- Doesn't support any form of spellchecking. There is a perfectly usable spell check function built into macOS, but WonderPen doesn't support that.
- WonderPen doesn't support text expansions built into macOS. Two spaces for a period or start every new sentence with a capitalized letter are not supported from the macOS system. This is disappointing because Caret which is also an Electron app does support the system features on macOS. So it is doable, WonderPen doesn't care about supporting those features.
- No support for Services, another aspect of macOS which makes it special and convenient to work in.
WonderPen Is Minimal in Its Preferences
You can assign a folder for WonderPen to keep its database. You get to choose the font of the editor and the font of the UI.
You get to choose to automatically backup, manually backup right now and access your backups through this preference pane.
WonderPen has promise. In its current iteration, is only a good place to write in if you are comfortable with Markdown. Otherwise there are better options available to you in the marketplace.
I liked the minimal ethos to the program. I like the approach to ordering your document contents through the sidebar and then exporting it out. The export options are adequate and I love the attention WonderPen lavishes on backups. Using the app to write this review I am enamored by its spartan UI. I find the lack of distractions helps me write.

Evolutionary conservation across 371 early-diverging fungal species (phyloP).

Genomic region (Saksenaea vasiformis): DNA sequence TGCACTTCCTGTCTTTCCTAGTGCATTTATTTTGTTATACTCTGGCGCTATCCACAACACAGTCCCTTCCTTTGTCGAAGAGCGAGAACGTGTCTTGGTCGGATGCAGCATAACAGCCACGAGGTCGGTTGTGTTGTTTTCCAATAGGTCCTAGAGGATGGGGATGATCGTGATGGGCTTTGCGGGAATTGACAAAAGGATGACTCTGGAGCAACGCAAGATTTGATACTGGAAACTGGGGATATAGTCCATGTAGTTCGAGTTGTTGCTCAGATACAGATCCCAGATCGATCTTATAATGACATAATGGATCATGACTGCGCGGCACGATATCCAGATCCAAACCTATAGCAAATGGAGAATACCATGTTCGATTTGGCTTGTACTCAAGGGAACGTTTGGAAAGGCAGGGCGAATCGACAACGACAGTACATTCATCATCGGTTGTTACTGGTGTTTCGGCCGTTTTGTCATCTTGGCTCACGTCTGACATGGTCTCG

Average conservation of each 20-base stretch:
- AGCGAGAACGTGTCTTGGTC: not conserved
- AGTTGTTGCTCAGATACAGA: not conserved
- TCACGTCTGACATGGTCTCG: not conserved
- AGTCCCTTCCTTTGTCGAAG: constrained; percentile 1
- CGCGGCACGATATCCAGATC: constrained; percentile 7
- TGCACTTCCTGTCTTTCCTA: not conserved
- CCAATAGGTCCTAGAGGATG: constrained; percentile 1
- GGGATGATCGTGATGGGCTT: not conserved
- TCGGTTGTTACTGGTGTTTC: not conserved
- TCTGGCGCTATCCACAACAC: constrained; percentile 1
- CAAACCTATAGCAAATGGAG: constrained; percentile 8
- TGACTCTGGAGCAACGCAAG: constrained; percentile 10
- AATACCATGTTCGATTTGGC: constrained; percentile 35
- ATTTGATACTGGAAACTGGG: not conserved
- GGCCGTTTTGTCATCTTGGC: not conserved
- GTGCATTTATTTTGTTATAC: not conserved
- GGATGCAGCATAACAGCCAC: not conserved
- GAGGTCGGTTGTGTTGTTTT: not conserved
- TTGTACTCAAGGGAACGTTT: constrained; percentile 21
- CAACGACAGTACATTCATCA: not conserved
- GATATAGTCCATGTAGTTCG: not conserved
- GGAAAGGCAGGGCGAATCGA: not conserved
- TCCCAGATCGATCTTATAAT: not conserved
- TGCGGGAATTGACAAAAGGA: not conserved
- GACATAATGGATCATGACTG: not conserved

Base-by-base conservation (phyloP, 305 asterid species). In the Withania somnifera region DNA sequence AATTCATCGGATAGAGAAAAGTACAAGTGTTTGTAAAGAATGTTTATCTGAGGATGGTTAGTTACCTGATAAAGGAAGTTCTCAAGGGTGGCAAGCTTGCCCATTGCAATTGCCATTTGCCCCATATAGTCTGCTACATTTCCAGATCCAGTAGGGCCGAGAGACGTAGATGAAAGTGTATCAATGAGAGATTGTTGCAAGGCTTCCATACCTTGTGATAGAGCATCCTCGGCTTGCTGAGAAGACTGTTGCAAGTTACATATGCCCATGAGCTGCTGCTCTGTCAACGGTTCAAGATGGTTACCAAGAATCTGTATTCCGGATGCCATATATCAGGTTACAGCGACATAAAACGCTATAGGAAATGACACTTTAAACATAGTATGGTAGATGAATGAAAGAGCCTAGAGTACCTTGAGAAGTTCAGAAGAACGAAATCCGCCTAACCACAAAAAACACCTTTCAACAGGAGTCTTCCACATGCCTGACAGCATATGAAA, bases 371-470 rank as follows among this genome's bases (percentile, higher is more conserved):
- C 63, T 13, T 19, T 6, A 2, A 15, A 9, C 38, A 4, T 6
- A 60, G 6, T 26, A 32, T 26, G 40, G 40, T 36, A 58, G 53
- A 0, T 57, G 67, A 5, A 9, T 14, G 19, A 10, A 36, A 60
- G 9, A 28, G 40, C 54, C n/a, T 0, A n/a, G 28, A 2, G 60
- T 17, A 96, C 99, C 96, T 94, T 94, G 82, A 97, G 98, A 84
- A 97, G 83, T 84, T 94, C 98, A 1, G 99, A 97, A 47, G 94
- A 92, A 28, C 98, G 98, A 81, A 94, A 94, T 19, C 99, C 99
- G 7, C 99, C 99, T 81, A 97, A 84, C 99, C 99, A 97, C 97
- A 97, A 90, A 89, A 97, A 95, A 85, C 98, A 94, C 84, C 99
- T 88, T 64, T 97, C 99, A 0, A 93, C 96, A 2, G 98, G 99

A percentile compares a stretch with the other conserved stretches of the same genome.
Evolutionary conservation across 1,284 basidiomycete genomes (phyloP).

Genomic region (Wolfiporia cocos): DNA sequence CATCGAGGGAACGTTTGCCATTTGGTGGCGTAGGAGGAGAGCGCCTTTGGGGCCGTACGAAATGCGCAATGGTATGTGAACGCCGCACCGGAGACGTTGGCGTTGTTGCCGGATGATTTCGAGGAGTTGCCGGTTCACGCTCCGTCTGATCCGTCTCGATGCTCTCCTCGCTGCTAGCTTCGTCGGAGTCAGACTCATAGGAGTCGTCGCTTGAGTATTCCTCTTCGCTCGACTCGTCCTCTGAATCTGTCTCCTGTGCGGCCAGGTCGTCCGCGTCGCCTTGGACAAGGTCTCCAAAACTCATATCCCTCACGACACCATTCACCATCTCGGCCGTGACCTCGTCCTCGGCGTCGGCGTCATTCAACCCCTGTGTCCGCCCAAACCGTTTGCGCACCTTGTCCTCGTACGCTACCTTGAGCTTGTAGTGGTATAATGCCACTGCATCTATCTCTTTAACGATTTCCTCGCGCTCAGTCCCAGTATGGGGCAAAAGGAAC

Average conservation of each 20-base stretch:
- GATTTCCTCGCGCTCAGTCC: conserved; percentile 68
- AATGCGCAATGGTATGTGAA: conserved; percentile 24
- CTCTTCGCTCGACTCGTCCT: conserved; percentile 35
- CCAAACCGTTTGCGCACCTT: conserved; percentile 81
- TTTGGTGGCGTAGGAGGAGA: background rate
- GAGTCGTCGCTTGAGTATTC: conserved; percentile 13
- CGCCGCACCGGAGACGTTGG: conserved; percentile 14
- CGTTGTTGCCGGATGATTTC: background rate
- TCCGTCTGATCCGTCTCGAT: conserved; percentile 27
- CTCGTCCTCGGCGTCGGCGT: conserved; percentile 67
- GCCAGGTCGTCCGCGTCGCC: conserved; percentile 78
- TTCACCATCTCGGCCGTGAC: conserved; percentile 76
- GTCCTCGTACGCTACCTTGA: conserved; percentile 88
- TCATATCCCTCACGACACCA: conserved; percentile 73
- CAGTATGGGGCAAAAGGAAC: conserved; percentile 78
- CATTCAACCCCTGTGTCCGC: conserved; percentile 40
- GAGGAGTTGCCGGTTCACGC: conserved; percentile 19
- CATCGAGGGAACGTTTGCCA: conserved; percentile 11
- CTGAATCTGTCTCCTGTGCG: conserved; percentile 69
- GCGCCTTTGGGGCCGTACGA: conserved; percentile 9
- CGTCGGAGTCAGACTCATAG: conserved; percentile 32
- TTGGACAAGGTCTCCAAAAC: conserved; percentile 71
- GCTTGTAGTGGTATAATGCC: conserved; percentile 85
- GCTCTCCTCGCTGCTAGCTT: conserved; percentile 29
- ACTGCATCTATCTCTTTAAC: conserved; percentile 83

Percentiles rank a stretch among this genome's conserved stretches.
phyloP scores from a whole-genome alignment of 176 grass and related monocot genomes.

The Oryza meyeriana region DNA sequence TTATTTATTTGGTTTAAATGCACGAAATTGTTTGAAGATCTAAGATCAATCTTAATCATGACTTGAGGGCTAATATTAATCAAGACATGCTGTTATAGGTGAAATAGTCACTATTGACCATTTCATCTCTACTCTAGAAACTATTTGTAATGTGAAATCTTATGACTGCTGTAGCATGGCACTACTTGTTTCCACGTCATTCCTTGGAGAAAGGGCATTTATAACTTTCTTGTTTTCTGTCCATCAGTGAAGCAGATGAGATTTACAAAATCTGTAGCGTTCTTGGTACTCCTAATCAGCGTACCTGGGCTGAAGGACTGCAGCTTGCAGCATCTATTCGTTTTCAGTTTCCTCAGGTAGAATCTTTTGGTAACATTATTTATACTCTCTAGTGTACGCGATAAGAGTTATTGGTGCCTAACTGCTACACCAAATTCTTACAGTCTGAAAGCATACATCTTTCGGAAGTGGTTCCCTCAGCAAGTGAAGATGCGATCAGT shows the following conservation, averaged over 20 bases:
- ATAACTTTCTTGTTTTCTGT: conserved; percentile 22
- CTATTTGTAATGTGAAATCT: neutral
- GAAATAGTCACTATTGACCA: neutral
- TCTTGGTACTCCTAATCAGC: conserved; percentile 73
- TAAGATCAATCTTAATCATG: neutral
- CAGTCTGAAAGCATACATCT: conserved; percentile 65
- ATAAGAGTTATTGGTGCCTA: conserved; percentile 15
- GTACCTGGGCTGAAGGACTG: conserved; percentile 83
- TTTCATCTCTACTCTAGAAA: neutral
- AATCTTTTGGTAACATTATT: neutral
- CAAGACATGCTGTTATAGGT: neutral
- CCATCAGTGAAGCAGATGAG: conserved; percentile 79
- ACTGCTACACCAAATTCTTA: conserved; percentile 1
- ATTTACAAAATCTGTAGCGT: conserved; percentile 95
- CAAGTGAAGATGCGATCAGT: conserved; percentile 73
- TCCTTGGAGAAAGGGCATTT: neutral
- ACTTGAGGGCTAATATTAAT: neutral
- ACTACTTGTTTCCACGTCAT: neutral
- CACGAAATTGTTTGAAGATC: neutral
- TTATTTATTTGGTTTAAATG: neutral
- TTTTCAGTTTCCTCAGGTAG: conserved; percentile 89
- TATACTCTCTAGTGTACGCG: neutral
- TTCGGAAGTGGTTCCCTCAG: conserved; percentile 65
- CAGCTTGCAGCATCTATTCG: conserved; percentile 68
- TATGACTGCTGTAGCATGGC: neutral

The price is $9.99. Compare that to its more illustrious competitors: Bear costs $14.99 a year and Ulysses, costs $39.99 a year. WonderPen is not feature competitive with those products, but it has a similar three pane structure with the focus being on writing in text. WonderPen is the cheaper alternative. It is nowhere near as good as the competition but it is perfectly usable.
What is holding me back from giving WonderPen a full throated recommendation?
- The writing environment lacks polish. It lacks the care I associate with Markdown editors. No support for keyboard commands, no attempt to make Markdown writing easier. It performs more as a text editor and less as a Markdown editor.
- The support web site is in Chinese with a few English words strewn about. There is no way for a non-Chinese speaker to know the abilities of the program. There is essentially no documentation available for the non-Chinese speaker. If you make the app available in the US app store, it is a good idea to provide some English documentation.
- I personally wrote to the developer a week ago. No response yet. There might be a language barrier. But it does not fill me with confidence about the support for the program.
So, what does one say about WonderPen?
I like it. It does give you a platform to write in. Expect to write all of the Markdown syntax yourself. The library function is well implemented. The security of the data is explicitly maintained and supported. The export options are adequate. The memo function for every document is a nice innovation. The program has promise with some caveats.
It has a light version available for you to try out the product. Here. You can take it out for a test drive.
WonderPen is recommended for those on a budget.
Update: I heard from the developer of WonderPen. He says that improvements are coming. I am excited about the future of this application.
macosxguru at the gmail thingie